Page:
100 years ago, American Chestnut trees grew up and down the East coast. Great wood, nommy nuts, awesome! Unfortunately, an epidemic of an Asian fungus, Cryphonectria parasitica, basically wiped them out.
Asian Chestnut trees are resistant to the Asian fungus, so theoretically we could ‘save’ the American chestnut industry by planting Asian trees here… but they dont have the same beneficial features of the American species.
How can we save the American Chestnut?
Solution 1 (in progress)– Keep crossing Asian Chestnut trees with American chestnut trees until you get a tree with American characteristics and Asian fungus resistance (or take a shortcut and make a GMO).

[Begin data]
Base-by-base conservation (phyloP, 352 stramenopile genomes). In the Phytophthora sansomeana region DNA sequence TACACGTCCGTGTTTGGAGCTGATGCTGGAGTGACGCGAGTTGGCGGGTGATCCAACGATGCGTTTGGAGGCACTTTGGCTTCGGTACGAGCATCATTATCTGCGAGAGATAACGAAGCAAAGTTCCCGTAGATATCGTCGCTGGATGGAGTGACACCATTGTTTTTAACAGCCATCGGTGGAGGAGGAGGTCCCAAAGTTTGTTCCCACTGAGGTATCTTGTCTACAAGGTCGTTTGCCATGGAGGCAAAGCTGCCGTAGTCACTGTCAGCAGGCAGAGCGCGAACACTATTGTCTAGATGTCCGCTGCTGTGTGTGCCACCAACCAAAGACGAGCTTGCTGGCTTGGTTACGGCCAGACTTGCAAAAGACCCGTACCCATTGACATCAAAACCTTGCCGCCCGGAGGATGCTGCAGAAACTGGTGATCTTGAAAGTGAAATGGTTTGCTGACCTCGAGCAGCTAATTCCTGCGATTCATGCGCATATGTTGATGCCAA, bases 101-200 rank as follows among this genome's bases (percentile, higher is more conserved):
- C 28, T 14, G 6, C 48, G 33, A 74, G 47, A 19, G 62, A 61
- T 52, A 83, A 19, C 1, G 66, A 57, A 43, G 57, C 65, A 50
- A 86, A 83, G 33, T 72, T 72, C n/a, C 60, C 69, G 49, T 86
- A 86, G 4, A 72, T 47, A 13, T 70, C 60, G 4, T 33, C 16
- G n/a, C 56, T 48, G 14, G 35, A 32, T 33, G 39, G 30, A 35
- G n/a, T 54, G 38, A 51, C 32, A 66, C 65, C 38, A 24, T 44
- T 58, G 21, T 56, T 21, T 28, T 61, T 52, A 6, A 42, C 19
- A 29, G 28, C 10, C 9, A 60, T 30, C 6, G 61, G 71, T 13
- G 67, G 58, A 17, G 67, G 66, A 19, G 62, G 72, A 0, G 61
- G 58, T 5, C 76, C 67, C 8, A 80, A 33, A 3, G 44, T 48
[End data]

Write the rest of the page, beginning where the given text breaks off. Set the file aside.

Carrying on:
Solution 2– While Solution 1 is going, give currently surviving American Chestnut trees a therapeutic vaccine. Therapeutic vaccines dont prevent infection like the vaccines you are familiar with (like MMR, which prevents measles/mumps/rubella), they are given post-exposure to limit pathogenesis.
American Chestnut trees with Asian fungal lesions are given a ‘vaccine’ in the form of more fungus… but this fungus is infected with a fungal virus, hypoviridae. The virus goes on to infect all of the fungus infecting the tree, weakening the fungus so the trees immune system can kill it off!
You cant use virus/fungus as a prophylactic vaccine, as plants dont have an adaptive immune system like we do (they dont ‘remember’ pathogens theyve seen before). But this therapeutic ‘vaccination’ strategy can keep the American Chestnut population alive long enough for the breeders to find a permanent solution!